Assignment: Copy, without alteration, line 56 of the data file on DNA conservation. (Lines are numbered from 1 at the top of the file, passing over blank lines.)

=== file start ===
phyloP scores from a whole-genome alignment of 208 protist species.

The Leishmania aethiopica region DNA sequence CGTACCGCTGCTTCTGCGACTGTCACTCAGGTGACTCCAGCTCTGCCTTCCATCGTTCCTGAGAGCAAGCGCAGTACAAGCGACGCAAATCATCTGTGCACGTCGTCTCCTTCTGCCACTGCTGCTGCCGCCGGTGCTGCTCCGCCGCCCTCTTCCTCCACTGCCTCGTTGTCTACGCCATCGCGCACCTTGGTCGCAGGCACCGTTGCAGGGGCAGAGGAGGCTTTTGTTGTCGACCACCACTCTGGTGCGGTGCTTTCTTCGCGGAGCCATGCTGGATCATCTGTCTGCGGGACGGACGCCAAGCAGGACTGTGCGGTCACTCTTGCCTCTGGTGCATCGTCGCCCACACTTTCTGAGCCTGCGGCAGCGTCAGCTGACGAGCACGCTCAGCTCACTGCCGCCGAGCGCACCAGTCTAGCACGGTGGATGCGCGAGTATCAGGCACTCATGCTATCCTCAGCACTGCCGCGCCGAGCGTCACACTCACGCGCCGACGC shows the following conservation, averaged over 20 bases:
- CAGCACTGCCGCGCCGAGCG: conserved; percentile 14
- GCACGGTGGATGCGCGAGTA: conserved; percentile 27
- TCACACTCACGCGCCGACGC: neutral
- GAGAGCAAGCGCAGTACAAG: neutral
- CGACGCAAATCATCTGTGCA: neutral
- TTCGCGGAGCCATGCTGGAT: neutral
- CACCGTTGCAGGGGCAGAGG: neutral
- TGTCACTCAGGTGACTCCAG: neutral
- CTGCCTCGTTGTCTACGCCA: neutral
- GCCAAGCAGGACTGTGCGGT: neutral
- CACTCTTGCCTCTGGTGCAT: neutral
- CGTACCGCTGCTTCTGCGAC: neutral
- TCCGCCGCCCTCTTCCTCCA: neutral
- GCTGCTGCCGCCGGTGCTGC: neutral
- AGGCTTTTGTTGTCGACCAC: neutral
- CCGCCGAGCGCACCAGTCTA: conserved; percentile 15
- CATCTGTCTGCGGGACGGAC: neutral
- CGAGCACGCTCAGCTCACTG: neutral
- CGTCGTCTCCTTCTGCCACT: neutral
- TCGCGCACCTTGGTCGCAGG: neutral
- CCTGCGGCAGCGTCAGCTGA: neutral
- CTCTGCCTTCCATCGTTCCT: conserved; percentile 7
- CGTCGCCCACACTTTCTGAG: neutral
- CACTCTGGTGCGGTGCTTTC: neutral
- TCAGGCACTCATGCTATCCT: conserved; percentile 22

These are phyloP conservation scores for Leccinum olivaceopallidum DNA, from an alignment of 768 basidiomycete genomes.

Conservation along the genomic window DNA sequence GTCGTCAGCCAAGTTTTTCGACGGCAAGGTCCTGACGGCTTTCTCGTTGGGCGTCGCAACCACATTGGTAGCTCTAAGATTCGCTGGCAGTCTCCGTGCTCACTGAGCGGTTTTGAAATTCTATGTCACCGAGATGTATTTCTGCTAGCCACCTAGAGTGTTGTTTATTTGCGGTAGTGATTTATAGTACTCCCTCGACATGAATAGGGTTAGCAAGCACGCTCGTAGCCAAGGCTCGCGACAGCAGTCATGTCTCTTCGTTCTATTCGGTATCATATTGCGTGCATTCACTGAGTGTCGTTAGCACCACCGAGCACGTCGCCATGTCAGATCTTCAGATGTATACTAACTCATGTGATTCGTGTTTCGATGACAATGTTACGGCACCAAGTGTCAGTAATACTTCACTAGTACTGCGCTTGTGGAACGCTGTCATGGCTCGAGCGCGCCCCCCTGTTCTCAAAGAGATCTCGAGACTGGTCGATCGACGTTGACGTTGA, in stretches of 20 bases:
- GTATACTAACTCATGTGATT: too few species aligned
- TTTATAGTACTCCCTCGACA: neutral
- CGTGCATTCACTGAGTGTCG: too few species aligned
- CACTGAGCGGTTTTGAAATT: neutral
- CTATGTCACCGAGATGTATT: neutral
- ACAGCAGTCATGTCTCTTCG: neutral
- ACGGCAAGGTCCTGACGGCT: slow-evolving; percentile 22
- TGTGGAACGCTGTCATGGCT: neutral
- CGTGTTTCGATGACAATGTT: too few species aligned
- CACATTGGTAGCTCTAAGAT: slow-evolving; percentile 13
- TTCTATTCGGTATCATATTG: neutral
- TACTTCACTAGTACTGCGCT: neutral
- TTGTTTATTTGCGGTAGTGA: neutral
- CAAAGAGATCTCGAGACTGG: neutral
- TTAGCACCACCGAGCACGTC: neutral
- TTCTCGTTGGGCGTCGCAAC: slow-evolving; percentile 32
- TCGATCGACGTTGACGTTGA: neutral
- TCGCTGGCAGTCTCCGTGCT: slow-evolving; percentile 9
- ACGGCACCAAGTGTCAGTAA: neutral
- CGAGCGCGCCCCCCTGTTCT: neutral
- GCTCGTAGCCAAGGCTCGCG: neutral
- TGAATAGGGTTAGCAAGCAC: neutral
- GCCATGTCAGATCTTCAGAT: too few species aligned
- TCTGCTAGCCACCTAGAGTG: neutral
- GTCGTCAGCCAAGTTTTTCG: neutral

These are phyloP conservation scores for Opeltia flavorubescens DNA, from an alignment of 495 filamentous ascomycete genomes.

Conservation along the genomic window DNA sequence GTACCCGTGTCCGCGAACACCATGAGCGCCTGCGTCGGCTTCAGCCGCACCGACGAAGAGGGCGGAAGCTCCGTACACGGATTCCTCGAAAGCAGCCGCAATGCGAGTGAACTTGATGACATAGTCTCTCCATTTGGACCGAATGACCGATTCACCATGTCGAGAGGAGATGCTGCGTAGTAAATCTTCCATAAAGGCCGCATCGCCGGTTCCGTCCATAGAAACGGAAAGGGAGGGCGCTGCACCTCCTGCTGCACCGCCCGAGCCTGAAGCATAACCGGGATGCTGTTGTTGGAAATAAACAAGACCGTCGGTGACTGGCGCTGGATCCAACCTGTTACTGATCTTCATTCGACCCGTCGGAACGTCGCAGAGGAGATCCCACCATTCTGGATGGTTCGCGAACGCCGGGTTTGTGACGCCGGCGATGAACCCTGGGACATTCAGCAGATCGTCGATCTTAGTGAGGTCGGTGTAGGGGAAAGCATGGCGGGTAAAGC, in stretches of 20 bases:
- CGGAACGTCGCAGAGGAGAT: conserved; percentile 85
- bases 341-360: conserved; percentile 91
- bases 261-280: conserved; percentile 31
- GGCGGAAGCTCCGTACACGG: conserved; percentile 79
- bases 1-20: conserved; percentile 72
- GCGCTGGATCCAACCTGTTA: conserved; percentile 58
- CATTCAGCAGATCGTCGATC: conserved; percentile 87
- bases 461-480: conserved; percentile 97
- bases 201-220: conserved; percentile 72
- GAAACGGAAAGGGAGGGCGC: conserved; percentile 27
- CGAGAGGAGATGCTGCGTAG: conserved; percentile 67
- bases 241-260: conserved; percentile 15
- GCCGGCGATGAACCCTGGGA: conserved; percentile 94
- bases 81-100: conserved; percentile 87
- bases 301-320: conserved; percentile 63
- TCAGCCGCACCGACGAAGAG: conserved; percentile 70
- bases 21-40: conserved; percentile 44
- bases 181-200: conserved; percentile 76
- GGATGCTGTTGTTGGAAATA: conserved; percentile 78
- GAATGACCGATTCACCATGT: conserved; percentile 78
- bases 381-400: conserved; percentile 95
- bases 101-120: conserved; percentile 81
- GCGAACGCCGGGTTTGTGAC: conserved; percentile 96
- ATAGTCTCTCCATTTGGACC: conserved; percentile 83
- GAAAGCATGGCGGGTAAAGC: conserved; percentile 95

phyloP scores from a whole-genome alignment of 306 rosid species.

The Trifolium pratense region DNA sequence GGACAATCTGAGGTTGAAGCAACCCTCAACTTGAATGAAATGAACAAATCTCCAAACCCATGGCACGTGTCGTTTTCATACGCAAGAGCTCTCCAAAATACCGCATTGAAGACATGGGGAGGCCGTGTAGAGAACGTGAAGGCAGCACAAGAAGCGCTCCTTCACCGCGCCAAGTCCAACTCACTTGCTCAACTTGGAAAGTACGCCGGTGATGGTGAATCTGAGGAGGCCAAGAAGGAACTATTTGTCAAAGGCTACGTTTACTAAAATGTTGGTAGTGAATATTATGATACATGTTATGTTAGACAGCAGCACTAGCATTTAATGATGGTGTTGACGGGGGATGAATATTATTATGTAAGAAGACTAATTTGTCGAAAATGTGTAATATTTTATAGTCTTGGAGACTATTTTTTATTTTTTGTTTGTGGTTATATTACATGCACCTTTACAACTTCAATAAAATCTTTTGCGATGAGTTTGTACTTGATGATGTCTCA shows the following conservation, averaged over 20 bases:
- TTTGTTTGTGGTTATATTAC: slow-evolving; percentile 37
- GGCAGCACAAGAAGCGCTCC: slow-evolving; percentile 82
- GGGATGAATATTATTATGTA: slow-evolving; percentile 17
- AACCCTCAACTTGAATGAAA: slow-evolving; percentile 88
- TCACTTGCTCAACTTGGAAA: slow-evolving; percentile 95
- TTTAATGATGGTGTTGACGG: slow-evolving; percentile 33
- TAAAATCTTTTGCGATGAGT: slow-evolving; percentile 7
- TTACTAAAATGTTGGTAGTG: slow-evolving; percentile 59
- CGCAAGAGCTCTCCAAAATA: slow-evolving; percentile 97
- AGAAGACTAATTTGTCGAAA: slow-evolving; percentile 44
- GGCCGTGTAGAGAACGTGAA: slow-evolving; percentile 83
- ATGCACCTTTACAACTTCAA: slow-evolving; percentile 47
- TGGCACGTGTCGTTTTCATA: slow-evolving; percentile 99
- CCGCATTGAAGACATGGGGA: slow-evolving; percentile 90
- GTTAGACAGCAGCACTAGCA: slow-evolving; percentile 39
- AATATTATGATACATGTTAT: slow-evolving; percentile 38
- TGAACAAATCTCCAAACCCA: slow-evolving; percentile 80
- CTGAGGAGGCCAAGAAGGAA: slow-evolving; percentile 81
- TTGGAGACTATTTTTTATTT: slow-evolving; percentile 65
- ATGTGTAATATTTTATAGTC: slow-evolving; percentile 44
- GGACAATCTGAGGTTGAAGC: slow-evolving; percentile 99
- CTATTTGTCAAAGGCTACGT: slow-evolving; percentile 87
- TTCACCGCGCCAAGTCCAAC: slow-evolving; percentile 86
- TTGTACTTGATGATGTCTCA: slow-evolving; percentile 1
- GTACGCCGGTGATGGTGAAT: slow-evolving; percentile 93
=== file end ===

Conservation along the genomic window DNA sequence GTACCCGTGTCCGCGAACACCATGAGCGCCTGCGTCGGCTTCAGCCGCACCGACGAAGAGGGCGGAAGCTCCGTACACGGATTCCTCGAAAGCAGCCGCAATGCGAGTGAACTTGATGACATAGTCTCTCCATTTGGACCGAATGACCGATTCACCATGTCGAGAGGAGATGCTGCGTAGTAAATCTTCCATAAAGGCCGCATCGCCGGTTCCGTCCATAGAAACGGAAAGGGAGGGCGCTGCACCTCCTGCTGCACCGCCCGAGCCTGAAGCATAACCGGGATGCTGTTGTTGGAAATAAACAAGACCGTCGGTGACTGGCGCTGGATCCAACCTGTTACTGATCTTCATTCGACCCGTCGGAACGTCGCAGAGGAGATCCCACCATTCTGGATGGTTCGCGAACGCCGGGTTTGTGACGCCGGCGATGAACCCTGGGACATTCAGCAGATCGTCGATCTTAGTGAGGTCGGTGTAGGGGAAAGCATGGCGGGTAAAGC, in stretches of 20 bases: